Did you know that pollinators, most often honey bees, are responsible for one in every three bites of food Americans consume, and increase our annual crop values by more than $15 billion? (source) In this extended episode of Regenerative Rising Podcast, guest hosted by Elizabeth Candelario, Michael Thiele, Founder and Executive Director of Apis Arborea, challenges the way we think about and support Apis Millifera – the honeybee. Michael has dedicated his life to the rehabilitation and protection of honeybees through rewilding, an approach that protects honeybees’ ability to express behaviours natural to their species and recognizes them as an integral part of the wild pollinator community. Michael’s pioneering approach has appeared in national and international magazines, books and films. He has presented his work at Harvard University & New York University, consulted for the USDA, and has spoken at conferences around the world.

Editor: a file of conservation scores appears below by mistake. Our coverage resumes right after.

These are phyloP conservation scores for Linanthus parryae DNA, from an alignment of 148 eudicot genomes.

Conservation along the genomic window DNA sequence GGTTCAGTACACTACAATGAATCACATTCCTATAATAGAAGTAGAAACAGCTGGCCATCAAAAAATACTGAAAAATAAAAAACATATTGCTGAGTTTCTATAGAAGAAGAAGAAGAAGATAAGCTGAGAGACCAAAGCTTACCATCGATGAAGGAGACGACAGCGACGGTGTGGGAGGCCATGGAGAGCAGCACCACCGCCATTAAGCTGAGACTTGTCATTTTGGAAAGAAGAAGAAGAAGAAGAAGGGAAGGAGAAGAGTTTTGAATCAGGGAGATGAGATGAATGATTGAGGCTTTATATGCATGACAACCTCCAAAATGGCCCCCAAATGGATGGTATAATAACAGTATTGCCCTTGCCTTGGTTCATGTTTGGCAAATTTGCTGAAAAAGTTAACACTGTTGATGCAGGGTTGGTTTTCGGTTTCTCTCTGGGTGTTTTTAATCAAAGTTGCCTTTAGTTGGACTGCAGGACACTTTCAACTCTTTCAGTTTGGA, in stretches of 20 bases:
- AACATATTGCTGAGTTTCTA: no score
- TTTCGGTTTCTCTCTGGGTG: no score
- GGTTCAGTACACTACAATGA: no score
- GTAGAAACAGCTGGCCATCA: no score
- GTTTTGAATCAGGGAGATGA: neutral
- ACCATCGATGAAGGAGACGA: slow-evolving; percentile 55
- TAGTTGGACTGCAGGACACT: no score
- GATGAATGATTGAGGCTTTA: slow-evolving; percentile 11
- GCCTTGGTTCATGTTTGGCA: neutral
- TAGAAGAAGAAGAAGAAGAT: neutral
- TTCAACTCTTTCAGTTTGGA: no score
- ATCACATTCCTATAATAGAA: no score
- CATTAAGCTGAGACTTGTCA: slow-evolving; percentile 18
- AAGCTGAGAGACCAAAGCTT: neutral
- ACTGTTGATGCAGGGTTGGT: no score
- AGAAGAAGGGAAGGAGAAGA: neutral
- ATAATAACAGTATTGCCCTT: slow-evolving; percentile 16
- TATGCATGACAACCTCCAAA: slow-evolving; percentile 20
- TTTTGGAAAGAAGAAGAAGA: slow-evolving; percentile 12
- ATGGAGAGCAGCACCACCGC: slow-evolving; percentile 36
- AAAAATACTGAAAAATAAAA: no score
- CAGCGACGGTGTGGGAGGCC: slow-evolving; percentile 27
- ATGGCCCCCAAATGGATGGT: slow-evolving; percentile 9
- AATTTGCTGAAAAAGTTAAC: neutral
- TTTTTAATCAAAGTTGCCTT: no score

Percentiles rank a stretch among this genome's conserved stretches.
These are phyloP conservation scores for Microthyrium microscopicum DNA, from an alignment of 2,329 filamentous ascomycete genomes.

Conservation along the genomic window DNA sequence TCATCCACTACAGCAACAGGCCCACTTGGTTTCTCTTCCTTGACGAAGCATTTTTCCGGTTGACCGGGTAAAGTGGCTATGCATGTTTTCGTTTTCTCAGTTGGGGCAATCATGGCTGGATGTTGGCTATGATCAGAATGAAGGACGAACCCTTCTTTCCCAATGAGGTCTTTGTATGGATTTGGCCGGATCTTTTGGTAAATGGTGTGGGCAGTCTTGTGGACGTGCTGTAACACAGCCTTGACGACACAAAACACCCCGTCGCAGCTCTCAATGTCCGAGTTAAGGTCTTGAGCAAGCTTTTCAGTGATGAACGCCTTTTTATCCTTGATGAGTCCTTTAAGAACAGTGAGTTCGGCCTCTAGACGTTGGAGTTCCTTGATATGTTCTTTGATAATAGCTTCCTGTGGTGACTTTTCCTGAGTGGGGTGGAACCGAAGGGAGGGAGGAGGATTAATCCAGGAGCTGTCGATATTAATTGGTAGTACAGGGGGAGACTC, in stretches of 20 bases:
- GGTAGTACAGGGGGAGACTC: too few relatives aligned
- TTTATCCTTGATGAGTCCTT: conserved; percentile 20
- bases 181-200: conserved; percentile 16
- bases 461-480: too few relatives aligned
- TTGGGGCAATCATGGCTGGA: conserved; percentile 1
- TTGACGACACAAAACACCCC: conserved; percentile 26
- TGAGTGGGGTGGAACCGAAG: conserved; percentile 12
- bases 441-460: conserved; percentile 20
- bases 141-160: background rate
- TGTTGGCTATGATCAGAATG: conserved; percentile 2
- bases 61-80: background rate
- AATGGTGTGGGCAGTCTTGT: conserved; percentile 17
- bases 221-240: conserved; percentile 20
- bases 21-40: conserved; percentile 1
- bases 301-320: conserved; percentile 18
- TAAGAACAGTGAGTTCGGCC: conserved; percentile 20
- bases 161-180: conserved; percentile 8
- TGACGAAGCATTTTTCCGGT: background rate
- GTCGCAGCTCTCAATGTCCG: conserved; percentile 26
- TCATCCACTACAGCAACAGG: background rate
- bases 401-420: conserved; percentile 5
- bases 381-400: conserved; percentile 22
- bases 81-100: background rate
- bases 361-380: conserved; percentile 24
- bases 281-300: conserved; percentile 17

Michael and Elizabeth dive into an in-depth discussion on the many blind spots, misconceptions and gaps in our approach to honeybees in the fields of agriculture and conservation. In fact, the industrialization of beekeeping mirrors that of livestock. Many may be shocked to discover that even within organic and regenerative farming practices we are following beekeeping management techniques that are degrading the health and resilience of this critical pollinator and indicator species. Listen to Michael share why his work with Apis Aboria is challenging modern beekeeping practices and instead, embracing the innate nature of the honeybee by creating the habitat and conditions for bees to reconnect to their true and wild essence.
Additionally, this podcast features an award winning movie short “Rewilding Honeybees” by documentary filmmaker Cameron Nielson. The nine minute video, that has not been released to the public yet, won Best Documentary Short at Sonoma International Film Festival and was a finalist at the Global Sustainability Awards. One minute of the film is incorporated into Michael and Elizabeth’s discussion, and the full short can be viewed at the end of the interview. We are very grateful to the filmmaker for allowing us to premier this incredible visual story of honeybee rewilding.